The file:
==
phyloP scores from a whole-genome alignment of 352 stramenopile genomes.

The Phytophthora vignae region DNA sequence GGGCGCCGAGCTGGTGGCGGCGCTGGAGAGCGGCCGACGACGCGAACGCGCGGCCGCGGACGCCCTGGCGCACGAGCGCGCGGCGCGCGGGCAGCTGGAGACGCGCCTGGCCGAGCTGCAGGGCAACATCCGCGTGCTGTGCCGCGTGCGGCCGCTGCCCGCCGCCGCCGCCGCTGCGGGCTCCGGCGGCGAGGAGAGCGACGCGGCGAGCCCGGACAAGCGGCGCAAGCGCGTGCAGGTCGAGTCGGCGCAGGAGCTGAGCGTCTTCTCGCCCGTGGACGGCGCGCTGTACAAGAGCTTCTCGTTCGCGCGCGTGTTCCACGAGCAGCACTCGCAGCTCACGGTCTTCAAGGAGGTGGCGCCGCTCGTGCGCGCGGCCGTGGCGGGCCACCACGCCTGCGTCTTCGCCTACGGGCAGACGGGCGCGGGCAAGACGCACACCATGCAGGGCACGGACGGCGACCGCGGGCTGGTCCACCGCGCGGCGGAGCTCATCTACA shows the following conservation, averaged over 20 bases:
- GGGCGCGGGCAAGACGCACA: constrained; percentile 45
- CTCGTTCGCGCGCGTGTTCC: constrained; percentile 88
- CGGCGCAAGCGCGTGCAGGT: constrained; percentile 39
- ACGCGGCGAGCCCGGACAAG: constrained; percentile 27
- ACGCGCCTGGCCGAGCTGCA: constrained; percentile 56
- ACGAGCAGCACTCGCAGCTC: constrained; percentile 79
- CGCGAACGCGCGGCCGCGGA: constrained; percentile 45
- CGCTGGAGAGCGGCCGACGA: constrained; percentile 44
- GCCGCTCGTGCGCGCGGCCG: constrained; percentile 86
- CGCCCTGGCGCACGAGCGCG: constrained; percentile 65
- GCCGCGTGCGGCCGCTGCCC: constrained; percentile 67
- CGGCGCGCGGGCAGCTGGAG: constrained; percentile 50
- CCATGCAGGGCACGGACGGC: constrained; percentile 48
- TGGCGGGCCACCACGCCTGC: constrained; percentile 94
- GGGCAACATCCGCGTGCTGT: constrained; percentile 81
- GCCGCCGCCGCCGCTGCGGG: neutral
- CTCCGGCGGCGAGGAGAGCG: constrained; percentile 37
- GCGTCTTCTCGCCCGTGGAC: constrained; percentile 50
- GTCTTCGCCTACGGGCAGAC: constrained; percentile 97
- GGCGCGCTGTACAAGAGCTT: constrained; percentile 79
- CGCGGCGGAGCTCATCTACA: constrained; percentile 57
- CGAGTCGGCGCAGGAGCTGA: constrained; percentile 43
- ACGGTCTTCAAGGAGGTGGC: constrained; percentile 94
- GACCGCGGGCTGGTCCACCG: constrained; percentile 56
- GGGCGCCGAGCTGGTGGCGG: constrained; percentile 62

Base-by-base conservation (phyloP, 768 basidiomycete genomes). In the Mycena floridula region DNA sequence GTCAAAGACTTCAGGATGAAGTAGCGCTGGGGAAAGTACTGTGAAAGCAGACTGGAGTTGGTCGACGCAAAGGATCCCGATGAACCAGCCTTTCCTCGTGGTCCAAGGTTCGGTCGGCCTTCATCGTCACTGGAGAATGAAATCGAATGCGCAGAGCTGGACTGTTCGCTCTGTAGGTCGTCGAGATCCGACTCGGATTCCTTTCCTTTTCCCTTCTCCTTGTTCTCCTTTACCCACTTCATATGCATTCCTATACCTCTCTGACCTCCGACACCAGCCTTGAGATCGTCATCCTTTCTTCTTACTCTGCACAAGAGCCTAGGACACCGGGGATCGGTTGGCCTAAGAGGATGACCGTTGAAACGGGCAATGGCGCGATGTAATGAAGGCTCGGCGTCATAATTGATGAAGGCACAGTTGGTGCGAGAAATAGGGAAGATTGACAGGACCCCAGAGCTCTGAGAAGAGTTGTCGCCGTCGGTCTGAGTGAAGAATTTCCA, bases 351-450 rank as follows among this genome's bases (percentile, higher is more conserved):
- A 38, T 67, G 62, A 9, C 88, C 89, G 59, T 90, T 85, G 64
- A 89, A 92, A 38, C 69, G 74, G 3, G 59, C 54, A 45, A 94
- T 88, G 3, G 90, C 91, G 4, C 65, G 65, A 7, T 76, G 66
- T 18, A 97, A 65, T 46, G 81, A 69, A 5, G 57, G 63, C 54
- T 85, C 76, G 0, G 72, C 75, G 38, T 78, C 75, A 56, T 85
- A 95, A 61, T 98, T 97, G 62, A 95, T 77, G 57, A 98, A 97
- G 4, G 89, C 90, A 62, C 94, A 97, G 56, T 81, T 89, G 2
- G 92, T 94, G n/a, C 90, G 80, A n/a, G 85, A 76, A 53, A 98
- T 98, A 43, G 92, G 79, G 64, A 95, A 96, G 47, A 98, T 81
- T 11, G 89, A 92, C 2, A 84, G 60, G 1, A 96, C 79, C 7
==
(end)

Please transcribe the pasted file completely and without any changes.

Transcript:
phyloP scores from a whole-genome alignment of 352 stramenopile genomes.

The Phytophthora vignae region DNA sequence GGGCGCCGAGCTGGTGGCGGCGCTGGAGAGCGGCCGACGACGCGAACGCGCGGCCGCGGACGCCCTGGCGCACGAGCGCGCGGCGCGCGGGCAGCTGGAGACGCGCCTGGCCGAGCTGCAGGGCAACATCCGCGTGCTGTGCCGCGTGCGGCCGCTGCCCGCCGCCGCCGCCGCTGCGGGCTCCGGCGGCGAGGAGAGCGACGCGGCGAGCCCGGACAAGCGGCGCAAGCGCGTGCAGGTCGAGTCGGCGCAGGAGCTGAGCGTCTTCTCGCCCGTGGACGGCGCGCTGTACAAGAGCTTCTCGTTCGCGCGCGTGTTCCACGAGCAGCACTCGCAGCTCACGGTCTTCAAGGAGGTGGCGCCGCTCGTGCGCGCGGCCGTGGCGGGCCACCACGCCTGCGTCTTCGCCTACGGGCAGACGGGCGCGGGCAAGACGCACACCATGCAGGGCACGGACGGCGACCGCGGGCTGGTCCACCGCGCGGCGGAGCTCATCTACA shows the following conservation, averaged over 20 bases:
- GGGCGCGGGCAAGACGCACA: constrained; percentile 45
- CTCGTTCGCGCGCGTGTTCC: constrained; percentile 88
- CGGCGCAAGCGCGTGCAGGT: constrained; percentile 39
- ACGCGGCGAGCCCGGACAAG: constrained; percentile 27
- ACGCGCCTGGCCGAGCTGCA: constrained; percentile 56
- ACGAGCAGCACTCGCAGCTC: constrained; percentile 79
- CGCGAACGCGCGGCCGCGGA: constrained; percentile 45
- CGCTGGAGAGCGGCCGACGA: constrained; percentile 44
- GCCGCTCGTGCGCGCGGCCG: constrained; percentile 86
- CGCCCTGGCGCACGAGCGCG: constrained; percentile 65
- GCCGCGTGCGGCCGCTGCCC: constrained; percentile 67
- CGGCGCGCGGGCAGCTGGAG: constrained; percentile 50
- CCATGCAGGGCACGGACGGC: constrained; percentile 48
- TGGCGGGCCACCACGCCTGC: constrained; percentile 94
- GGGCAACATCCGCGTGCTGT: constrained; percentile 81
- GCCGCCGCCGCCGCTGCGGG: neutral
- CTCCGGCGGCGAGGAGAGCG: constrained; percentile 37
- GCGTCTTCTCGCCCGTGGAC: constrained; percentile 50
- GTCTTCGCCTACGGGCAGAC: constrained; percentile 97
- GGCGCGCTGTACAAGAGCTT: constrained; percentile 79
- CGCGGCGGAGCTCATCTACA: constrained; percentile 57
- CGAGTCGGCGCAGGAGCTGA: constrained; percentile 43
- ACGGTCTTCAAGGAGGTGGC: constrained; percentile 94
- GACCGCGGGCTGGTCCACCG: constrained; percentile 56
- GGGCGCCGAGCTGGTGGCGG: constrained; percentile 62

Base-by-base conservation (phyloP, 768 basidiomycete genomes). In the Mycena floridula region DNA sequence GTCAAAGACTTCAGGATGAAGTAGCGCTGGGGAAAGTACTGTGAAAGCAGACTGGAGTTGGTCGACGCAAAGGATCCCGATGAACCAGCCTTTCCTCGTGGTCCAAGGTTCGGTCGGCCTTCATCGTCACTGGAGAATGAAATCGAATGCGCAGAGCTGGACTGTTCGCTCTGTAGGTCGTCGAGATCCGACTCGGATTCCTTTCCTTTTCCCTTCTCCTTGTTCTCCTTTACCCACTTCATATGCATTCCTATACCTCTCTGACCTCCGACACCAGCCTTGAGATCGTCATCCTTTCTTCTTACTCTGCACAAGAGCCTAGGACACCGGGGATCGGTTGGCCTAAGAGGATGACCGTTGAAACGGGCAATGGCGCGATGTAATGAAGGCTCGGCGTCATAATTGATGAAGGCACAGTTGGTGCGAGAAATAGGGAAGATTGACAGGACCCCAGAGCTCTGAGAAGAGTTGTCGCCGTCGGTCTGAGTGAAGAATTTCCA, bases 351-450 rank as follows among this genome's bases (percentile, higher is more conserved):
- A 38, T 67, G 62, A 9, C 88, C 89, G 59, T 90, T 85, G 64
- A 89, A 92, A 38, C 69, G 74, G 3, G 59, C 54, A 45, A 94
- T 88, G 3, G 90, C 91, G 4, C 65, G 65, A 7, T 76, G 66
- T 18, A 97, A 65, T 46, G 81, A 69, A 5, G 57, G 63, C 54
- T 85, C 76, G 0, G 72, C 75, G 38, T 78, C 75, A 56, T 85
- A 95, A 61, T 98, T 97, G 62, A 95, T 77, G 57, A 98, A 97
- G 4, G 89, C 90, A 62, C 94, A 97, G 56, T 81, T 89, G 2
- G 92, T 94, G n/a, C 90, G 80, A n/a, G 85, A 76, A 53, A 98
- T 98, A 43, G 92, G 79, G 64, A 95, A 96, G 47, A 98, T 81
- T 11, G 89, A 92, C 2, A 84, G 60, G 1, A 96, C 79, C 7